Sex, Drugs and Drosophila


(Jody Roberts vis Getty Images)

By Julia Duszczyszyn

From an evolutionary standpoint, the brain’s reward system is there to reinforce behaviours and actions that are advantageous for one’s fitness. In reality though, the things that are reinforced are not always beneficial.

As you might have guessed, food, social interaction and sexual intercourse are all linked to the brain’s reward system. Many drugs, including alcohol, are also linked to the reward system and therefore addictions to food, social interaction, sex and drugs are common in nature.

Galit Shohat-Ophir and colleagues at the University of California used fruit flies, Drosophila melanogaster, to study ethanol consumption as a response to sexual deprivation. Like humans, fruit flies exhibit addiction-like behaviours. For example, some have a preference for food soaked with ethanol, even if it is made abhorrent. In other words, even fruit flies enjoy the occasional shot of alcohol… some more than others.

They found male fruit flies that had frequent sex exhibited higher levels of the hormone neuropeptide F (NPF). NPF is a hormone that acts on the brain’s reward system, which can affect ethanol preference.

Male flies that have fun in the sack prefer lower-ethanol meals and males that are sexually deprived (and socially rejected) prefer as much ethanol they can get their proboscises on.

This experiment was rather simple but holds compelling results. Drosophila are  easy to manipulate, and are therefore common biology subjects. For example, to tease apart the effects of social rejection from sexual deprivation, males were exposed to decapitated virgin females. The females did not show obvious signs of rejection, but also did not allow the males to mate… well, because they were dead. The sexually frustrated and socially rejected males had lower levels of NPF in their brains and showed significant preference for high-ethanol food.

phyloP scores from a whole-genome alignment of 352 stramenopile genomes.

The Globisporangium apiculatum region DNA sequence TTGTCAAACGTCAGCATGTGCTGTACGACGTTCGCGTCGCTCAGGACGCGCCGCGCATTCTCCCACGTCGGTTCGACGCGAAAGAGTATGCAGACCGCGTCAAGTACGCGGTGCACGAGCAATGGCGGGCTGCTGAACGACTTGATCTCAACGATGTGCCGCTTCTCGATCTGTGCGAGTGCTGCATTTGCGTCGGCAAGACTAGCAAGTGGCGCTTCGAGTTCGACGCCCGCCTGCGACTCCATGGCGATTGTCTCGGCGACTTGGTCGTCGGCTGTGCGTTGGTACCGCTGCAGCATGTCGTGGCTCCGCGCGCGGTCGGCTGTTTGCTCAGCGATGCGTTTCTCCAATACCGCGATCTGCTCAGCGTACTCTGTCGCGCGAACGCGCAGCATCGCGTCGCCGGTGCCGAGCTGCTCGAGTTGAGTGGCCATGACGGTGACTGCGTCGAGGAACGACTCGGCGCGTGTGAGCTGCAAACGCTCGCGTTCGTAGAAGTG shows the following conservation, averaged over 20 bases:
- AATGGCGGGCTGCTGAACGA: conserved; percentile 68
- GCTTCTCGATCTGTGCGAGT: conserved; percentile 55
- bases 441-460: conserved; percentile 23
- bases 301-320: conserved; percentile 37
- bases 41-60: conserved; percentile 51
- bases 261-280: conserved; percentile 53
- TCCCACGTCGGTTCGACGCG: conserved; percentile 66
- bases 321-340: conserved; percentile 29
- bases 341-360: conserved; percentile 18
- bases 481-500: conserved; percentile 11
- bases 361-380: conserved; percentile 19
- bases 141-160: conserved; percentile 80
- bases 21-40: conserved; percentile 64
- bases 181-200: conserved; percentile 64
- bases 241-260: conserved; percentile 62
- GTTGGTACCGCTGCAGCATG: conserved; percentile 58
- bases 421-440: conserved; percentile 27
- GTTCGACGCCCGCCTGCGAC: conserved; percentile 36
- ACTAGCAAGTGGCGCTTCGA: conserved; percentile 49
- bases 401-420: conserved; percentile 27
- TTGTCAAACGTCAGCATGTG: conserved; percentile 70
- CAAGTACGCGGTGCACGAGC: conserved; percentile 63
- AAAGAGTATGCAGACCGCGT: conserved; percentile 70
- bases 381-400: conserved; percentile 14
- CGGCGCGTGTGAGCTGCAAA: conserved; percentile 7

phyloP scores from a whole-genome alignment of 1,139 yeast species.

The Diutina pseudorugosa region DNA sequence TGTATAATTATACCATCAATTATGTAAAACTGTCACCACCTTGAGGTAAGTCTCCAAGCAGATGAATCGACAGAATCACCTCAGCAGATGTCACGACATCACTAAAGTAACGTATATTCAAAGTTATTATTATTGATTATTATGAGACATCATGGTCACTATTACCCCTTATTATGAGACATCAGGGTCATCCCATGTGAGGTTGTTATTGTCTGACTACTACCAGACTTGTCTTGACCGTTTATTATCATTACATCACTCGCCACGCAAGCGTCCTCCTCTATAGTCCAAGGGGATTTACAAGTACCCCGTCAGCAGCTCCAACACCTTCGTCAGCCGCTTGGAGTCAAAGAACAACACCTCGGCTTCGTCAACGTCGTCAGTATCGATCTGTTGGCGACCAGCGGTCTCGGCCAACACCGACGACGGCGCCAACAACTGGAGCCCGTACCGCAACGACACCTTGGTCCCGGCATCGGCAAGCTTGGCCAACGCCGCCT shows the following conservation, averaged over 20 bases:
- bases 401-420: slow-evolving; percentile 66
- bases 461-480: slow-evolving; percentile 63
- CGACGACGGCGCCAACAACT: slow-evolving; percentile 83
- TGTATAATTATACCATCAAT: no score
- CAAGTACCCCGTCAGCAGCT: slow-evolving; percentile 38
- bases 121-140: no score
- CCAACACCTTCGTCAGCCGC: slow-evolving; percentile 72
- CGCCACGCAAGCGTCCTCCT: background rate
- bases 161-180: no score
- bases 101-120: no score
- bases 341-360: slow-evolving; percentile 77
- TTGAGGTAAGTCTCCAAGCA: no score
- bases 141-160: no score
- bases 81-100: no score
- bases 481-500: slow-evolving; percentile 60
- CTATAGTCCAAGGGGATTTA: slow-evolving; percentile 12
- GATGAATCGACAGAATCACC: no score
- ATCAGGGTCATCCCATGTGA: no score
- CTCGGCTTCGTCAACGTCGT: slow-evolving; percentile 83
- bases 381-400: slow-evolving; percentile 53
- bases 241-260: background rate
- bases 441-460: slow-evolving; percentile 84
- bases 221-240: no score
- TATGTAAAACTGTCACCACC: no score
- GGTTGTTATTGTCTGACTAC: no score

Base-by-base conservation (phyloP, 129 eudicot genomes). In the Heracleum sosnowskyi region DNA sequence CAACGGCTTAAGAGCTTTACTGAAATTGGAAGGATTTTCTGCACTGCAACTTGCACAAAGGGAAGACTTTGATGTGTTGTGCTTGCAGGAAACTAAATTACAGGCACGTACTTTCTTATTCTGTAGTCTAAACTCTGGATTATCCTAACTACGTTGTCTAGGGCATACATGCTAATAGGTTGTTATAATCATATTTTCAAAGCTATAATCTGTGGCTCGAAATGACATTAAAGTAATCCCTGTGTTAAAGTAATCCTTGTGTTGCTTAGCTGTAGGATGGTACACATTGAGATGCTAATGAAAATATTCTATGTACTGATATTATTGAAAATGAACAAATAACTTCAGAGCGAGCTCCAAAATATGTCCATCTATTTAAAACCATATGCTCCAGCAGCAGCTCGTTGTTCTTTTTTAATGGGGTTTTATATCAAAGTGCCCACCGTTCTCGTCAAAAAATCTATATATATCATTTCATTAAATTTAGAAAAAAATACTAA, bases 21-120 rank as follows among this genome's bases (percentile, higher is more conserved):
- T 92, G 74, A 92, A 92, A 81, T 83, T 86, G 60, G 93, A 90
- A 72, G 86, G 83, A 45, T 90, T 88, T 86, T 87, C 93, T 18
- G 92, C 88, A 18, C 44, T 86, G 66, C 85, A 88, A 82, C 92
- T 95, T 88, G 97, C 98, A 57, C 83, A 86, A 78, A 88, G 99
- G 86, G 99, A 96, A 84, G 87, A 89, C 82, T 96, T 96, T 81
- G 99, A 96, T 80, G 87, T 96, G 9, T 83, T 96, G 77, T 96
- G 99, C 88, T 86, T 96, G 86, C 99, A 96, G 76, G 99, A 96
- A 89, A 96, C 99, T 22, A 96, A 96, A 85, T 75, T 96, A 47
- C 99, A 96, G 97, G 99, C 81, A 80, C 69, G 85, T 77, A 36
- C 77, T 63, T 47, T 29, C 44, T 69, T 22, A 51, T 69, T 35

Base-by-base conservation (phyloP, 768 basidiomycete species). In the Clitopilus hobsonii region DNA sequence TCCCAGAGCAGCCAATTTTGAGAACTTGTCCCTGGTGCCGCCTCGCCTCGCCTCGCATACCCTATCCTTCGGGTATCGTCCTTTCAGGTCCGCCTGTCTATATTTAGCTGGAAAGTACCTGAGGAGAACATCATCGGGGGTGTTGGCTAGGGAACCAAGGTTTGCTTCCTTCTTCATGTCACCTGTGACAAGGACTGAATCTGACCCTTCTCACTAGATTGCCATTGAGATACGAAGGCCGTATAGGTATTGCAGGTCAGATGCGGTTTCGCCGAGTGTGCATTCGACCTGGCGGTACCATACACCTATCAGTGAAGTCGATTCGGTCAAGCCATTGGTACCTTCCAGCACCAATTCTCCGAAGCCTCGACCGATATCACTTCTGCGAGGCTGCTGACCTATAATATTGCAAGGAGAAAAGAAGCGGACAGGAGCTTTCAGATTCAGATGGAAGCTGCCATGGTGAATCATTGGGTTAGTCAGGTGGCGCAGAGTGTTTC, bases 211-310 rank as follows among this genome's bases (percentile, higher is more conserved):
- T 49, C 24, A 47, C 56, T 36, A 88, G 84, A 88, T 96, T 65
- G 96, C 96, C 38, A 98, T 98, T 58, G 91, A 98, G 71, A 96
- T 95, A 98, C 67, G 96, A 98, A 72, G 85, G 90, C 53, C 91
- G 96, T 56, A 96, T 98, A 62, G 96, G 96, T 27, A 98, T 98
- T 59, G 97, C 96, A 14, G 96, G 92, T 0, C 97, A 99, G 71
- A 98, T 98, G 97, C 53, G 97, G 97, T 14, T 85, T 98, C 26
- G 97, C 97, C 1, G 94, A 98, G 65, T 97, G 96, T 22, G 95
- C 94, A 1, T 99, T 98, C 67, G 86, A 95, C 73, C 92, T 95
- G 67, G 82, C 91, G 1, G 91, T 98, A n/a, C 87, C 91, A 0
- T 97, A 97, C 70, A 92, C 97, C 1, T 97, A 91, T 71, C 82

Males that were given normal virgin females (virgin females were chosen because they are eager to mate) usually were able to ‘woo’ the ladies into mating with them, using intricate courtship techniques. These satisfied males had higher levels of NPF in their brains and showed a preference toward food with low-levels of ethanol. Rejected flies, on the other hand, had lower levels of NPF in their brains, and sought an alternative reward — drinking to the point of intoxication.

The team also performed a number of additional tests to see if the environment, the number of females or virginity played a role in the discovered ethanol preference. The results all pointed to sexual activity being correlated with ethanol preference and fluctuations in NPF levels. This result is enhanced when the male is isolated.

So, sexual experience governs NPF levels, which dictates ethanol preference.

Galit Shohat-Ophir and colleagues genetically manipulated the NPF levels in Drosophila brains and showed that males who have preset low NPF levels but are sexually satisfied, still prefer high ethanol food. This confirms the NPF-ethanol interaction.

This experiment is significant because for the first time ever, scientists have linked sex, the NPF system and ethanol consumption. Although there is no obvious adaptive benefit to drinking high-ethanol food, the sexually frustrated flies seem to be acting as a result of their discontent. This study may prove to help other scientists understand human coping mechanisms and addiction. •




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